Court Rejects Challenge to Earned Sick Leave Law

Ruling Ensures Healthy Workforce Ordinance Will Appear on October 3 Municipal Ballot

 

ALBUQUERQUE, NM — Today, in a victory for Albuquerque’s working families, Honorable Judge Shannon Bacon threw out a challenge by business lobbyists to the Albuquerque Healthy Workforce Ordinance. Today’s ruling ensures that voters will have an opportunity to vote on earned sick days this fall at the October 3, 2017 municipal election.“Low wage and immigrant workers play a critical role in Albuquerque’s economy, yet they are disproportionately impacted by attacks on minimum wage and efforts to undermine the proposed paid sick leave ordinance. This victory sends a clear message to corporate interests that prioritize profit over the well-being of our families that our communities will not stand by idly as they attack and chip away at workers’ rights.” Marco Nunez, Worker Justice Coordinator, EL CENTRO de Igualdad y Derechos.

Judge Bacon also upheld voters’ right to vote on citizen-initiated ballot initiatives, rejecting the business interests’ attempt to strike the voters’ democratic rights from the Albuquerque City Charter.

“Albuquerque residents’ right to directly participate in the lawmaking process is a cornerstone of our local democracy,” said Tim Davis, an attorney with the New Mexico Center in Law and Poverty, who argued the case for the community organizations. “Today’s ruling protects this right from attacks by well-connected business interests.”

The ruling arose out of a lawsuit filed against the city by business lobbyists who wanted to remove the earned sick ordinance from the October 2017 ballot. They also sought to cut the minimum wage, which was overwhelmingly passed by voters in 2012, from $8.80 to $7.50. Community organizations and voters who support both laws intervened in the case to defend them.

The judge also tossed out the challenge to the Albuquerque minimum wage in an oral ruling from the bench yesterday, ruling that the results of the 2012 general election are final and cannot be challenged now. She issued a written opinion today reaffirming her oral ruling. Together with her ruling on the Healthy Workforce Ordinance, today’s rulings dismiss all claims in the lawsuit on both ordinances.

The earned sick leave ballot initiative, if passed, would give workers the right to earn sick leave to recover from illness or care for ill family members. Local community organizations have been working to educate the public on the earned sick leave initiative since last summer, when over 24,000 voters in Albuquerque signed the petition in support of it.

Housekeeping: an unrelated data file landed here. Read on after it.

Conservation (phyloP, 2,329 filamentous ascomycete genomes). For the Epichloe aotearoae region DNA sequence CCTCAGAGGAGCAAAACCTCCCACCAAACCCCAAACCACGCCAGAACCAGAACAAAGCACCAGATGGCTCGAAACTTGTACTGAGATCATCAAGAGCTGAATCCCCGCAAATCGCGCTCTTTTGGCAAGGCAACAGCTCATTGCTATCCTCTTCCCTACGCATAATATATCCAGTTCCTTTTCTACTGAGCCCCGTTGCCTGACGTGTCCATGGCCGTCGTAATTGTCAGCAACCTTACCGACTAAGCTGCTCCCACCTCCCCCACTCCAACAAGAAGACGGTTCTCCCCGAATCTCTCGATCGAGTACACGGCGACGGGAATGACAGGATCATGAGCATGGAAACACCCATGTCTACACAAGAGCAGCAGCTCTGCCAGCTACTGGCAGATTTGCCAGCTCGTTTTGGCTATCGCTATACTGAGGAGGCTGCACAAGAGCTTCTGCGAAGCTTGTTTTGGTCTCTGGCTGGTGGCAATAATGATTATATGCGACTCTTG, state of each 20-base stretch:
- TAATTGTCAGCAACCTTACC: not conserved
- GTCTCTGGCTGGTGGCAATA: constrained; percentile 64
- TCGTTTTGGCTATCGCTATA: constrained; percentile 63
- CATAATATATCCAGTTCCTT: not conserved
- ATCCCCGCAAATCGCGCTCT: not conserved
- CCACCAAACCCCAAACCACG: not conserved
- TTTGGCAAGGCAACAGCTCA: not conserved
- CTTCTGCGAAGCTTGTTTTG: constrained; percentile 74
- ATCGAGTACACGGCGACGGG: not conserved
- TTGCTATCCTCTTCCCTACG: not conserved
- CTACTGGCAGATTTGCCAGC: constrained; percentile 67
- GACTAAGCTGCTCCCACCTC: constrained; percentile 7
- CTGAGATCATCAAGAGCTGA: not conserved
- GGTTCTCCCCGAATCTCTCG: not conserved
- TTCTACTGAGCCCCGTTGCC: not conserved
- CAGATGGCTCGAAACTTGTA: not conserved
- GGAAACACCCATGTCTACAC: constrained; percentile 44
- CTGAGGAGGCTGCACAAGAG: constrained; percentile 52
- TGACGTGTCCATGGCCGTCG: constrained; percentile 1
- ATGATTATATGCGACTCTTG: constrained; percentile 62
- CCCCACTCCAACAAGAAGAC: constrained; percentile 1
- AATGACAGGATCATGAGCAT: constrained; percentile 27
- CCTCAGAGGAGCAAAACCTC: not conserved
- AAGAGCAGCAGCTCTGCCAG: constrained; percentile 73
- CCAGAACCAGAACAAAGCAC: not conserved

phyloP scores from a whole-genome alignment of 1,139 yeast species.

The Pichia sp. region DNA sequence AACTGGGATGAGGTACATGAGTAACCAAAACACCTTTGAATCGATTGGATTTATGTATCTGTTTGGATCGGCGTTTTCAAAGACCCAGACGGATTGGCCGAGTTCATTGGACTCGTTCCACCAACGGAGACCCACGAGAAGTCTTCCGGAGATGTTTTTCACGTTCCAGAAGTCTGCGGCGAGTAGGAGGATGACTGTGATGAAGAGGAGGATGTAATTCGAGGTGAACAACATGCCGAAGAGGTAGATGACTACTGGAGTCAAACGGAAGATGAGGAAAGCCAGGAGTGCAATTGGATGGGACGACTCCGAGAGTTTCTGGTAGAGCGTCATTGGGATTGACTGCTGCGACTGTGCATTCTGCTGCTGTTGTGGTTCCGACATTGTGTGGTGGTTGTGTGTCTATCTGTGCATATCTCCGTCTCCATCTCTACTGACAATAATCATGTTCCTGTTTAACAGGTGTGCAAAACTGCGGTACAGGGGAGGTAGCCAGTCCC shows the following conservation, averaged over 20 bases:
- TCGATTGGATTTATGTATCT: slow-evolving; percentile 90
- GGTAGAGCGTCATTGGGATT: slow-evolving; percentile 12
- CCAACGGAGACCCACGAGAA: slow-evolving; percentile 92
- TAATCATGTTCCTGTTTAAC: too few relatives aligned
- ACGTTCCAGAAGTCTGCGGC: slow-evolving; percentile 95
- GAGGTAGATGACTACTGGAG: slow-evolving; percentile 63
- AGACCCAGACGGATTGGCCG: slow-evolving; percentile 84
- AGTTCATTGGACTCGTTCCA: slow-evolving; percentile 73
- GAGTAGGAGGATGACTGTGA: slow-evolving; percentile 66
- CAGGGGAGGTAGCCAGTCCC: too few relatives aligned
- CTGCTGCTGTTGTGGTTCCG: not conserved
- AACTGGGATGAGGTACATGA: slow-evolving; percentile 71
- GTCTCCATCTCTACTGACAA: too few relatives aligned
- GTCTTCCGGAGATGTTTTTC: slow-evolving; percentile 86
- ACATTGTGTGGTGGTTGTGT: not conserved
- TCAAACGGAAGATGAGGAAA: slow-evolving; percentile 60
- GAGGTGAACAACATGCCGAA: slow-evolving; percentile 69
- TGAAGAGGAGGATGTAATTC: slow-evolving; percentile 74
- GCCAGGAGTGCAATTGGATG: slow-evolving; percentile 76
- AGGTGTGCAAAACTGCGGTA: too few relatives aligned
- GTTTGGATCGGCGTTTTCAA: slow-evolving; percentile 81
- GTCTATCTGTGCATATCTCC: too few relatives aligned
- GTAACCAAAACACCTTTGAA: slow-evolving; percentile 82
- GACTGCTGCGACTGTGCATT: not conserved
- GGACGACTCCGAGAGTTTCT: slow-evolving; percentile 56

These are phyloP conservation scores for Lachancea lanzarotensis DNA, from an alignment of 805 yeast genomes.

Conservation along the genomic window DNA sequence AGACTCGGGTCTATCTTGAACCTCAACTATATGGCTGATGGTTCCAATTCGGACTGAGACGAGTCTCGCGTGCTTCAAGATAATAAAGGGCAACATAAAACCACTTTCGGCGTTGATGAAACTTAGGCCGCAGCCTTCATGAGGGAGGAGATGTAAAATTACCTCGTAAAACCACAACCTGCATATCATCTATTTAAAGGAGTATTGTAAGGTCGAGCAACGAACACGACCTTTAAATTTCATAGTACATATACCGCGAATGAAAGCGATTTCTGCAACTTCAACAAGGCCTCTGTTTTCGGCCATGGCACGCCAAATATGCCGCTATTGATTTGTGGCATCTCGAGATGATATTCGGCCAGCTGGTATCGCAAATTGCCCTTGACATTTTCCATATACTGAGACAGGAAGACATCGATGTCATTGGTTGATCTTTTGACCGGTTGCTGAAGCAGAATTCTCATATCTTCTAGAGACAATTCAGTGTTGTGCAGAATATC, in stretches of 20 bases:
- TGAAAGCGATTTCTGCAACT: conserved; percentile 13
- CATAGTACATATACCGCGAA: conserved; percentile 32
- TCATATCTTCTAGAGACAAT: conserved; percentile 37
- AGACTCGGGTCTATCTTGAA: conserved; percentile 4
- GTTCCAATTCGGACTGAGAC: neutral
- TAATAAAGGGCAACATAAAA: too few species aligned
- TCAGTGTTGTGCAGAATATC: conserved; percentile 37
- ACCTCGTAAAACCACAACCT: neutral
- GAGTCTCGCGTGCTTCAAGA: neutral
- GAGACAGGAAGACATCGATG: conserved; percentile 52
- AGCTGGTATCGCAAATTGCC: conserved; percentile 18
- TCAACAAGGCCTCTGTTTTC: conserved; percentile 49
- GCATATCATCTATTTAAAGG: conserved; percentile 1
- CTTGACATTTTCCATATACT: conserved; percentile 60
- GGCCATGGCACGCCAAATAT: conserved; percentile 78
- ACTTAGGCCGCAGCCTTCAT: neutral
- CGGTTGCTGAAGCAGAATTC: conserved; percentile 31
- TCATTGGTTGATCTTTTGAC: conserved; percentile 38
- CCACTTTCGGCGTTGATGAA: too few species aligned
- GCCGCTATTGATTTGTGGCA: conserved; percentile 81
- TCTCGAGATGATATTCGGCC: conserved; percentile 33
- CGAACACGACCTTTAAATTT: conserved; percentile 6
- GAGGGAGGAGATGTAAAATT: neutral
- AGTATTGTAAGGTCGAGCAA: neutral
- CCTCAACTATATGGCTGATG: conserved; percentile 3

The Healthy Workforce ABQ Ordinance can be read online here: https://healthyworkforceabq.org/full-language-of-ordinance/

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Court Upholds Albuquerque Minimum Wage Law

ALBUQUERQUE, NM — Honorable Judge Shannon Bacon threw out a challenge to the Albuquerque Minimum Wage Ordinance today, ruling that the results of the 2012 general election are final and cannot be challenged now.

“It’s astonishing and disheartening that business groups were trying to cut hard working New Mexicans’ wages by nearly $3,000 a year,” said Trae Buffin who is a member of OLÉ. “I’m overjoyed that the court agreed with the people and that the minimum wage is safe in Albuquerque.”

The ruling arose out of a lawsuit filed against the city by business lobbyists attempting to end minimum wage, which was overwhelmingly passed by voters in 2012, and to remove the earned sick days ordinance from the October 2017 ballot. Community organizations and voters who support the law intervened in the case to defend the ordinance.

The earned sick leave ballot initiative, if passed, would give workers the right to earn sick leave to recover from illness or care for ill family members. Local community organizations have been working to educate the public on the earned sick leave initiative since last summer, when over 24,000 voters in Albuquerque signed the petition in support of it.

Judge Bacon has not yet ruled on the earned sick days initiative, but indicated at the hearing that she would do so soon.

The Healthy Workforce ABQ Ordinance can be read online here: https://healthyworkforceabq.org/full-language-of-ordinance/

 

 

Judge Rules Earned Sick Days Ordinance Must Appear on 2017 Ballot

Illegal “Advisory Question” Stricken

ALBUQUERQUE, NM — Yesterday, in a victory for advocates of earned sick leave, the Honorable Judge Alan Malott reaffirmed his prior ruling that the Albuquerque Healthy Workforce Ordinance must appear on the 2017 municipal election ballot. He also struck an illegal “advisory question” related to sick leave from the ballot, ruling that it employs “semantically loaded terms” and “is an inappropriate attempt to inject political advocacy onto the ballot and into the election process.”

The earned sick leave ballot initiative, if passed, would give workers the right to earn sick leave to recover from illness or care for ill family members. Local community organizations have been working to educate the public on the earned sick leave initiative since last summer, when over 24,000 voters in Albuquerque signed the petition in support of it.

Recently, advocates filed an emergency motion in district court asking Judge Malott to order the City to administer a fair election on the Healthy Workforce Ordinance after Mayor Berry and the City Council removed the summary from the ballot, added an illegal advisory question on sick leave to confuse voters, and insisted that the ballot be printed in difficult-to-read 7-point font.

Yesterday’s ruling handed a major victory to the advocates, by removing the illegal advisory question and ordering other protections to ensure voters can read their ballots. The City of Albuquerque must now provide samples of the Healthy Workforce Ordinance in at least 12-point type at polling places, and must provide a specific number of magnifying devices at each polling place so that voters can read their ballots.